Droppin' the gloves on junk stats: amateur analysts shame professional sports reporters by eviscerating a flawed study on hockey fighting.
Mortifyingly typical was the handling of a study released in October by three U.S. sports economists, John Heyne, Aju Fenn and Stacey Brook. The highlight, or so we were told by reporters, was a regression-analysis finding that fighting helps win NHL games. CTV and the National Post gave it respectful attention, and other outlets batted it around, quarrelling with or accepting the sexy result without discussing how it was reached. None made any serious effort to critique the paper, and most might be forced to admit that they were essentially incapable of making heads or tails of its tables. But there are dozens of amateur hockey bloggers who do have relevant training in statistics and scientific method, and they set upon the study like wolves.
It turns out the material on fighting takes up no more than about five per cent of the study. The authors' stated goal was to find out how well a multitude of variables, like faceoff wins and save percentage, correlate to winning. When you actually read the study, you find a surprise: fights aren't even one of the included variables! The actual statistical finding was that the total number of major penalties a team takes is correlated strongly to its performance, but in the article the authors make an outrageous unsupported leap from "number of majors" to "overall quantity of fighting" and hypothesize that "even though fighting results in a penalty, it is shown to be able to jumpstart a team into action and elicit better play."
Many second-hand reports in print and broadcast missed this verbal swindle completely, and all failed to ask a simple question: don't all fights involve players from both teams on the ice? Even granting the utility of major penalties as a proxy for fighting, Heyne, Fenn and Brook present nothing to warrant the causal assertion that fighting leads to wins. An equally sound interpretation of the same correlation would be that good teams pile up major penalties, not because fighting makes them better, but because their games with other good teams are more urgent, passionate and inherently violent. A member of the ghastly Coyotes really has no reason to take a swing at anybody, with the possible exception of his general manager.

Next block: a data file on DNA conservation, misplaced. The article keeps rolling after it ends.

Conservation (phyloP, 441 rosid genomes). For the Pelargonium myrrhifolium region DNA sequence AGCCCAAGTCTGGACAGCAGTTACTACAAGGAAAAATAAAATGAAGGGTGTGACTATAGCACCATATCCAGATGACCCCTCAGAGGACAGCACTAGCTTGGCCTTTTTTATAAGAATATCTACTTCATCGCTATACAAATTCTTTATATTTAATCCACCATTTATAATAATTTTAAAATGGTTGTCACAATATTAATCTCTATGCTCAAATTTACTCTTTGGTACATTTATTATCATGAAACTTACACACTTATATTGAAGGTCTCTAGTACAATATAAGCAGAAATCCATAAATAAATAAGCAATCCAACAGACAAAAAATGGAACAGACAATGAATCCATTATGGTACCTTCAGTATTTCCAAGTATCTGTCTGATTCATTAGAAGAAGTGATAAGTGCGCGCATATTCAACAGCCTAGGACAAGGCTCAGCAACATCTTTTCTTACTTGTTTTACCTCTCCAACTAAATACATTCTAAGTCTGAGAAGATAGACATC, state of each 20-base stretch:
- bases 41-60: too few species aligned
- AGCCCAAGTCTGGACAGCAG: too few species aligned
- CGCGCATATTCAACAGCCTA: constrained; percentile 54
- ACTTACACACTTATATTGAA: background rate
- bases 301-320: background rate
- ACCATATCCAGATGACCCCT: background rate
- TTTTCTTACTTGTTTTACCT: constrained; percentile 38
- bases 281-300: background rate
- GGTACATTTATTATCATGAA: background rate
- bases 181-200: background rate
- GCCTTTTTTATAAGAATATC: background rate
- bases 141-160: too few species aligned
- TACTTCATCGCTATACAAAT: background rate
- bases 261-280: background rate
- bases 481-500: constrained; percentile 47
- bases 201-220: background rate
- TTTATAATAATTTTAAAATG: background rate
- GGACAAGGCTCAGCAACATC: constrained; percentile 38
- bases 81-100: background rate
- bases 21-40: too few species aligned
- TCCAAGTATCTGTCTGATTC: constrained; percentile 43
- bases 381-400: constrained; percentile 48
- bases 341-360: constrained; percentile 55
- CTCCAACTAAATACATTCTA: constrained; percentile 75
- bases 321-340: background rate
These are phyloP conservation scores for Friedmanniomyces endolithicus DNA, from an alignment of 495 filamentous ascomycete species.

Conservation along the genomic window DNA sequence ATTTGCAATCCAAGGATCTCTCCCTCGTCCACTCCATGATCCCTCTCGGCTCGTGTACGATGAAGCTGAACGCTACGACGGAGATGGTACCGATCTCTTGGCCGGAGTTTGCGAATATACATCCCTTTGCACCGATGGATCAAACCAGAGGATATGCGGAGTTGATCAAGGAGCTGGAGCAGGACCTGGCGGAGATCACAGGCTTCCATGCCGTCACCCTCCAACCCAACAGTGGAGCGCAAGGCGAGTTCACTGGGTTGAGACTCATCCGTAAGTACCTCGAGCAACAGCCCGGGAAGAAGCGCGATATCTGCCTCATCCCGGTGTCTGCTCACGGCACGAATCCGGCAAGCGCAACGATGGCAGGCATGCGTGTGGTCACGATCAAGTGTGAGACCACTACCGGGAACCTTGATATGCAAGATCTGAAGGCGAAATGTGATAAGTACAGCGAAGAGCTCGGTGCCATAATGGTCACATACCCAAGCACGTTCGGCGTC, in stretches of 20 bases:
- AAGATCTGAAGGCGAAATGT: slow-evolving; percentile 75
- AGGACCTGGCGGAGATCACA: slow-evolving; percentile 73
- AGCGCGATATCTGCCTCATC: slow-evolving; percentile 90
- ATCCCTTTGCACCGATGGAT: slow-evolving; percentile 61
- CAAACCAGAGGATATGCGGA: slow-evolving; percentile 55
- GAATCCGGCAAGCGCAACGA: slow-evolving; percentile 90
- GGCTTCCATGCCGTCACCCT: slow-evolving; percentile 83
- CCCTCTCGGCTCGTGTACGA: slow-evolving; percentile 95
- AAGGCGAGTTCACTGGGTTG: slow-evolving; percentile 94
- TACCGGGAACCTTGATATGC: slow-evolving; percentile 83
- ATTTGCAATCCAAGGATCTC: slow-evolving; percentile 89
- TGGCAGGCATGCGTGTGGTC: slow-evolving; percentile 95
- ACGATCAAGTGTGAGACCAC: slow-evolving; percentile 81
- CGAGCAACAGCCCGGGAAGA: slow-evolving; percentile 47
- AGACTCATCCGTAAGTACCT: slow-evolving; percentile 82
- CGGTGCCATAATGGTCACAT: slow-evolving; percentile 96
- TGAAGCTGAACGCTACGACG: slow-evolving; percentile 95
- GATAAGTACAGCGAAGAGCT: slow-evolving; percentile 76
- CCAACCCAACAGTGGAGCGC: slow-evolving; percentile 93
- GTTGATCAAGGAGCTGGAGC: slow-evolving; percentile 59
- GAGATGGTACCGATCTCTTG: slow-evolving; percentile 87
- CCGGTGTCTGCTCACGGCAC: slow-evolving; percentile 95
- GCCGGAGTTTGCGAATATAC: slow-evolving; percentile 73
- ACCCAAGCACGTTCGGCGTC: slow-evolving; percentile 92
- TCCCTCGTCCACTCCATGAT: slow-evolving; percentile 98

The media also failed to notice the study's most glaring, suspicious asymmetry: the variables are correlated with goals against to measure defensive performance, but nowhere are they connected with goals for as a measure of offence. This alone would kill it dead in a half-decent peer review. The Post, to its credit, tried to include some specific numbers from the study's tables--but it fumbled slightly, mentioning the positive correlation between majors and overall team points (about 0.08) without subtracting the separate effect of the attendant five penalty minutes (-0.05).
In short, the whole thing was an epic mess. The "economists" behind the study must be left to their consciences. As for the sportswriters and talking heads, some will say it is absurd to expect them to be scientists or critics of science. But if that's true, it means that their nonscientific bull detectors must be all the more highly polished. And they must learn to resist the editor's universal instinct for zany, rabble-rousing news stories, ultimately based on clashing nerd-jock stereotypes. Leave number crunching to the amateurs.
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|Date:||Dec 18, 2006|
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